40 km per hour

That data shows the cyclists were coasting downhill at about 40 kilometres per hour just before the crash took place.

The speed limit was 50.

Drivers have testified traffic was heavy and moving slowly.

The cyclists were using the south-bound bike lane on Brackley Point Road.

Stanley has filed a civil suit against the driver.

The driver has filed a statement of defence claiming he is not at fault.

Driver on trial for P.E.I. crash involving cyclist

Update:

Accused Jordan Arsenault-Loeman, of N.B., and former cyclist Alan Stanley attended provincial court in Charlottetown Tuesday.
Accused Jordan Arsenault-Loeman, of N.B., and former cyclist Alan Stanley attended provincial court in Charlottetown Tuesday. (CBC)

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Paralyzed cyclist to testify at trial

A cyclist who was paralyzed after his bike and a car collided last year will testify at a two-day trial that started today in P.E.I. provincial court in Charlottetown.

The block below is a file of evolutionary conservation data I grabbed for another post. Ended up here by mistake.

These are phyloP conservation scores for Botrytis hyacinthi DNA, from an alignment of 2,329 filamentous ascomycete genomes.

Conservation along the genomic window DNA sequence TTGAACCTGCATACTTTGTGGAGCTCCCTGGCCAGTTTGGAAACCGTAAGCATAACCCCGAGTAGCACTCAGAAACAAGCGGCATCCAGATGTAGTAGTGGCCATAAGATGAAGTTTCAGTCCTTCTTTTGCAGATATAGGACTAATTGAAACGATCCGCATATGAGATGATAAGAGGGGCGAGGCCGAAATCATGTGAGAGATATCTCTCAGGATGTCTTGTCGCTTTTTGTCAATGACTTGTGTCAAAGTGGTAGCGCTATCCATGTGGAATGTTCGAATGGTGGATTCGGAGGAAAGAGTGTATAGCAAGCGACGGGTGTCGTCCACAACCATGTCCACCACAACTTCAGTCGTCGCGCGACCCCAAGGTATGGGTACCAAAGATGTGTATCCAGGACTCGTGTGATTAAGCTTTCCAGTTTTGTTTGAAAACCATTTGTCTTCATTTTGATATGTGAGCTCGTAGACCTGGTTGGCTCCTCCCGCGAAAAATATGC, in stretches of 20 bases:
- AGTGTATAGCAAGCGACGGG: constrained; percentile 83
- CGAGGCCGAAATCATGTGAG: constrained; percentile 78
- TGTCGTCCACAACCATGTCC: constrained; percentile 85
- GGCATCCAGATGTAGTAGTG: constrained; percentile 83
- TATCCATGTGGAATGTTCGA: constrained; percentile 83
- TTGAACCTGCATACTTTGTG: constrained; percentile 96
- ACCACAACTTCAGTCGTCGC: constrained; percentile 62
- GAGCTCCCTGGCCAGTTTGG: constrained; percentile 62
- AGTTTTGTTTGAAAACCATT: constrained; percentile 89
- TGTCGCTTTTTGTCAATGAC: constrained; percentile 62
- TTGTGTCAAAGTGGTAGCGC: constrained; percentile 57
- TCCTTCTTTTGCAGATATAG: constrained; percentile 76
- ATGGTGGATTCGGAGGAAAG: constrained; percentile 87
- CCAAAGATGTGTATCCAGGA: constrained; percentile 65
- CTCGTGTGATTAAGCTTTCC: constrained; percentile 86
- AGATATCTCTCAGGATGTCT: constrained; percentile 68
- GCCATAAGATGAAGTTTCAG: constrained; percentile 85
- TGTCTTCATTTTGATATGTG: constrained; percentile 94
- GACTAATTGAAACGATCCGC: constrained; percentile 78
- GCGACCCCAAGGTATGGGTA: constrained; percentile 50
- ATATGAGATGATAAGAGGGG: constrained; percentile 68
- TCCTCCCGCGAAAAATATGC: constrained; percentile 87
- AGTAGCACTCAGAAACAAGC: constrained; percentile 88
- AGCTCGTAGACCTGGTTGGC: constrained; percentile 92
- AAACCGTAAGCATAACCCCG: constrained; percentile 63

Alan Stanley, 60, has been paralyzed since the crash on August 1, 2015 on Brackley Point Road in Charlottetown.

Stanley is among seven prosecution witnesses slated to testify at the trial of the car driver involved in the crash.

The driver, Jordan Arsenault-Loeman, of Saint John, N.B., has pleaded not guilty to making an unsafe turn, an infraction under the Highway Traffic Act.

The defence contends Arsenault-Loeman did no wrong — traffic was heavy and cars were moving slowly.

Stanley was with a group of 20 or 30 cyclists coming down a hill in the bike lane on Brackley Point Road, by the Sherwood Business Centre.

Arsenault-Loeman’s lawyer argues the bicycles were simply going too fast so his client can’t be at fault.

Witnesses testify

Two witnesses to the crash testified Tuesday morning, describing a scene of busy traffic that sunny Saturday afternoon.